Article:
Are you familiar with the term Luddite? Apparently, it originated with some angry British folks around the time of the industrial revolution who were bent-out-of-shape about certain technological advancements that allowed unskilled laborers to do work that had previously required people with specific expertise. Today the word is used to describe anyone who has a burr up their butt about the technology of the day. You won't see a Luddite anywhere near an Apple store on the release date of a new i-(insert name of device here) or scoping the newest smartphone apps online. You may, however, see one attempting to figure out how to text message on their flip phone from 1999.
I tend to be one of those people.
One device that I do find life difficult to live without, though, is my computer. Obviously I have a decent relationship with that one gadget, or these words would not be finding their way to your eyes at this moment. For 5 years now, Mad Sweeney (yes, I named my PC after a fictional, alcoholic leprechaun) has been my keeper of secrets, my jukebox, my photo album, and my gateway to the universe of the interweb. This last one nearly brought on his demise.
On Thanksgiving Day, while I was wrestling a turkey and preparing for a dozen house guests, Mad Sweeney came under attack. One click on a Google link for a turkey recipe let all sorts of demons into the mix. Poor MS didn't know what hit him (OK, is this getting too weird, referring to my computer by name? I'm even getting a little creeped out here...).
To make an epic story slightly less over-dramatic, my laptop has not been functioning up to par since that day.
Right now I'm in the middle of a complete re-install of my operating system. All of my data is lingering on a random hard drive (hmm... Do I detect a euphemism?), and blogging in the usual fashion is on hold for the time being. No sitting by the window, gazing out at the mountains while my keyboard goes clickety-clack. Just the fluorescent bulbs of the office buzzing above and the interruptions and intrusions of my job duties.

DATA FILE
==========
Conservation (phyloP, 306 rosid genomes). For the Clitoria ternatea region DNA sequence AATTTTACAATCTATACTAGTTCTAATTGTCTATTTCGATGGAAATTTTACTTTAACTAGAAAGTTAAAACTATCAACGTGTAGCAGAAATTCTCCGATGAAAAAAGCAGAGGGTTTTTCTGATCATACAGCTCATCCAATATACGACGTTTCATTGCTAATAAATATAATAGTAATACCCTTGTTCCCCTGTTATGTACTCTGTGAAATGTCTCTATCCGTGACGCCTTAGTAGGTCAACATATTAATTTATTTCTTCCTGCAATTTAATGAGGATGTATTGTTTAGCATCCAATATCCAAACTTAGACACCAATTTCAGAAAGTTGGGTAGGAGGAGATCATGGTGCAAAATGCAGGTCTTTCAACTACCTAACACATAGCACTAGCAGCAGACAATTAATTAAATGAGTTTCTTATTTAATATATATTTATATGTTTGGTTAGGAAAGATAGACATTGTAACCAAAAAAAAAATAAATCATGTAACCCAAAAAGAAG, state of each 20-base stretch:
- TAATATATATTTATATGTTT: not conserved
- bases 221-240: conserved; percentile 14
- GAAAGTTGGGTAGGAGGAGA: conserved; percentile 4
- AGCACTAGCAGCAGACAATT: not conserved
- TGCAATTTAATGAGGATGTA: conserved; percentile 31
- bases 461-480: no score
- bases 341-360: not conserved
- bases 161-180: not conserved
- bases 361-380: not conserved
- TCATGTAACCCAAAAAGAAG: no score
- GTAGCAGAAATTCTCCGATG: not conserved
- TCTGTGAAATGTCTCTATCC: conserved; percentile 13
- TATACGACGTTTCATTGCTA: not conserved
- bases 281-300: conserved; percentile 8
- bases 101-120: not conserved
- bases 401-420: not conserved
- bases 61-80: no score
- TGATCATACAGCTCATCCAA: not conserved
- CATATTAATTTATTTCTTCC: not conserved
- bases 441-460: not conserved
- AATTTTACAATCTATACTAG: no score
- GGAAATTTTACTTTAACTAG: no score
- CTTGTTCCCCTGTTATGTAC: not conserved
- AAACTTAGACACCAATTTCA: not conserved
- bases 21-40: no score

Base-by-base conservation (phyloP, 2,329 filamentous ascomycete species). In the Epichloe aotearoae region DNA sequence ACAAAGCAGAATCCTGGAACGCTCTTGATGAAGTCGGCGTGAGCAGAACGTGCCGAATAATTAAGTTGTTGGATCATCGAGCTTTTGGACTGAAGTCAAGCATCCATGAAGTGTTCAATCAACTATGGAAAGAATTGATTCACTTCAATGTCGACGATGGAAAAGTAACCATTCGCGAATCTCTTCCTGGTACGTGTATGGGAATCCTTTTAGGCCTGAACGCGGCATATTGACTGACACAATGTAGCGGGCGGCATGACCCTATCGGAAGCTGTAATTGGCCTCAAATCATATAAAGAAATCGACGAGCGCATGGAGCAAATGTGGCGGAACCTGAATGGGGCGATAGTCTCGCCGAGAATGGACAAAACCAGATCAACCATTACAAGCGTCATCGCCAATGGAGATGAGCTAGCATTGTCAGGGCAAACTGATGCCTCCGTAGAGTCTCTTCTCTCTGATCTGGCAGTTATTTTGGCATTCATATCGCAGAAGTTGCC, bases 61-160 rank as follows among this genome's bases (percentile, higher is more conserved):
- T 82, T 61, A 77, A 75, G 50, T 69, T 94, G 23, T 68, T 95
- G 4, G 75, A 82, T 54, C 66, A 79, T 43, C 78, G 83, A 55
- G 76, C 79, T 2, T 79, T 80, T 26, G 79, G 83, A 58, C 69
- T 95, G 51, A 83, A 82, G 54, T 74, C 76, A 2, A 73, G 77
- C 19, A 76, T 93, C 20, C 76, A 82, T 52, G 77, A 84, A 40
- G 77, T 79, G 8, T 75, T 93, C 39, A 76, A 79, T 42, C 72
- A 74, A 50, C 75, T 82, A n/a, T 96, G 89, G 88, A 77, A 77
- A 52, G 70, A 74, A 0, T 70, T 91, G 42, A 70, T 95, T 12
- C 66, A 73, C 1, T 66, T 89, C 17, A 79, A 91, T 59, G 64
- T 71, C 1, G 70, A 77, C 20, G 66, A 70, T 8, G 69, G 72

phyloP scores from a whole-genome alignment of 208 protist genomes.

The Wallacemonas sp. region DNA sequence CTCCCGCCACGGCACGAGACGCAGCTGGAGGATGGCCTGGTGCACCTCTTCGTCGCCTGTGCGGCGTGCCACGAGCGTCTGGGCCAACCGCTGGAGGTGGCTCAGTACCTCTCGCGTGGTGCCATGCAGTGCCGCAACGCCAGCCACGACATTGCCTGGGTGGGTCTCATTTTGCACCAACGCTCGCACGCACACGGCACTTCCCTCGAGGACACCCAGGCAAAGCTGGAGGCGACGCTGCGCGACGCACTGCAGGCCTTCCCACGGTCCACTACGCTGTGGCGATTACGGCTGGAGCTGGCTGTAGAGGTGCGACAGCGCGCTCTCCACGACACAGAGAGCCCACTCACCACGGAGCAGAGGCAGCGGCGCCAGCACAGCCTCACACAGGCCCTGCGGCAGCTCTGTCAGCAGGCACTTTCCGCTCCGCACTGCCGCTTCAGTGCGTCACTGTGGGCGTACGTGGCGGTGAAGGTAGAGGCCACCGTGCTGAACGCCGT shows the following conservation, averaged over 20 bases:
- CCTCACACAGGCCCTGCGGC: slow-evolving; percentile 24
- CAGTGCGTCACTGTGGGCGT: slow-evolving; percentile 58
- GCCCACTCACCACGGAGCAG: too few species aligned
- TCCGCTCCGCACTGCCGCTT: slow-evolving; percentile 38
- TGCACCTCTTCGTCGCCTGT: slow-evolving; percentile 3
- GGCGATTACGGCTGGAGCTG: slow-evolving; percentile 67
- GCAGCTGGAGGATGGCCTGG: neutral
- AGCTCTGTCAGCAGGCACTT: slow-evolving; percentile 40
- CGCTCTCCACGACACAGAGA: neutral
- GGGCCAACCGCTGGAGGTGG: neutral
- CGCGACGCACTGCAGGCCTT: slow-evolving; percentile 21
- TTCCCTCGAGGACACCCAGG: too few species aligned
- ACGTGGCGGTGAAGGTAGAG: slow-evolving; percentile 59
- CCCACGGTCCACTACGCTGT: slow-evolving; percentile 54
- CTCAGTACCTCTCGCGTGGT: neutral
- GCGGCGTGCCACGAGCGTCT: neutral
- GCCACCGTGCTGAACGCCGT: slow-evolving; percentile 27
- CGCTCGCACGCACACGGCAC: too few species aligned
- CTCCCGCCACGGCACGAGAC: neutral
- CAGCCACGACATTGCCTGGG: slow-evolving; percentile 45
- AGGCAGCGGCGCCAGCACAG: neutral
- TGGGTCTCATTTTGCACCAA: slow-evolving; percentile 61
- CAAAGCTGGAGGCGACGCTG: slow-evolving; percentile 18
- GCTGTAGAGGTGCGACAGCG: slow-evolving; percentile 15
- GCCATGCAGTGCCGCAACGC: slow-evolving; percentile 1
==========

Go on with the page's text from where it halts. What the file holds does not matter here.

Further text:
On a brighter note, I made my butternut squash gratin for dinner the other night. It's a recipe that I've been tweaking since the first appearance of winter squash a few months back. It's finally ready to share.
Unfortunately, I don't have a visual for you at this point in time. Photo editing is also delayed. I will assure you, though, that this dish looks good and tastes even better.
Butternut Squash Gratin
1 T. olive oil
1 small onion, diced
1 T. + 1 tsp. fresh rosemary, chopped, divided
1/4 - 1/2 tsp. cayenne pepper
2 cloves garlic, minced
2/3 C. quinoa, rinsed and drained
1 1/2 C. vegetable broth
1 medium butternut squash, peeled, seeded, cut into 3/4" chunks
1 C. (approximately) cooked cannellini or other white beans
1/2 C. + 2 T. grated Parmesan cheese, divided
1 small bunch kale, tough center stalk removed, coarsely chopped
salt, to taste
1 large egg, lightly beaten
1 slice bread (gluten-free or not), made into breadcrumbs in food processor
- Preheat your oven to 350 degrees F.
- Heat the olive oil in a large, deep skillet over medium. Add the onions and cook, stirring frequently, until they begin to caramelize, about 6 minutes. Add 1T. of the fresh rosemary, the cayenne pepper, and the garlic and continue to saute, stirring frequently another couple of minutes.
- Add the quinoa and broth, bring the mixture to a boil, reduce the heat to medium-low and simmer until the quinoa begins to plump up, about 5 minutes. Add the squash and beans, stir and simmer for another 2-3 minutes.
- Stir 1/2 C. of Parmesan into the skillet until well incorporated. Add the kale, carefully stirring it in, then cover the skillet and allow to cook until the kale begins to wilt, just a couple of minutes. At this point, taste the mixture and adjust the salt and pepper level to your liking. Add the egg and stir well to combine.
- In a small bowl, mix together the fresh bread crumbs, 1 tsp. fresh rosemary and 2 T. grated Parmesan. If your skillet is oven-safe, you can bake the gratin in it, or you can dump the gratin into a baking dish. When your gratin is in your baking vessel of choice, sprinkle the breadcrumb mixture evenly over the top, and put the whole thing into the preheated oven.
- Bake for 15-20 minutes, or until the breadcrumbs are a deep, golden brown (not burnt). Scoop onto plates and serve.
We've been loving this meal, and I hope you will, also. I'll try to have a delicious photo for you before winter squash season is over. Prayers for Mad Sweeney are graciously accepted.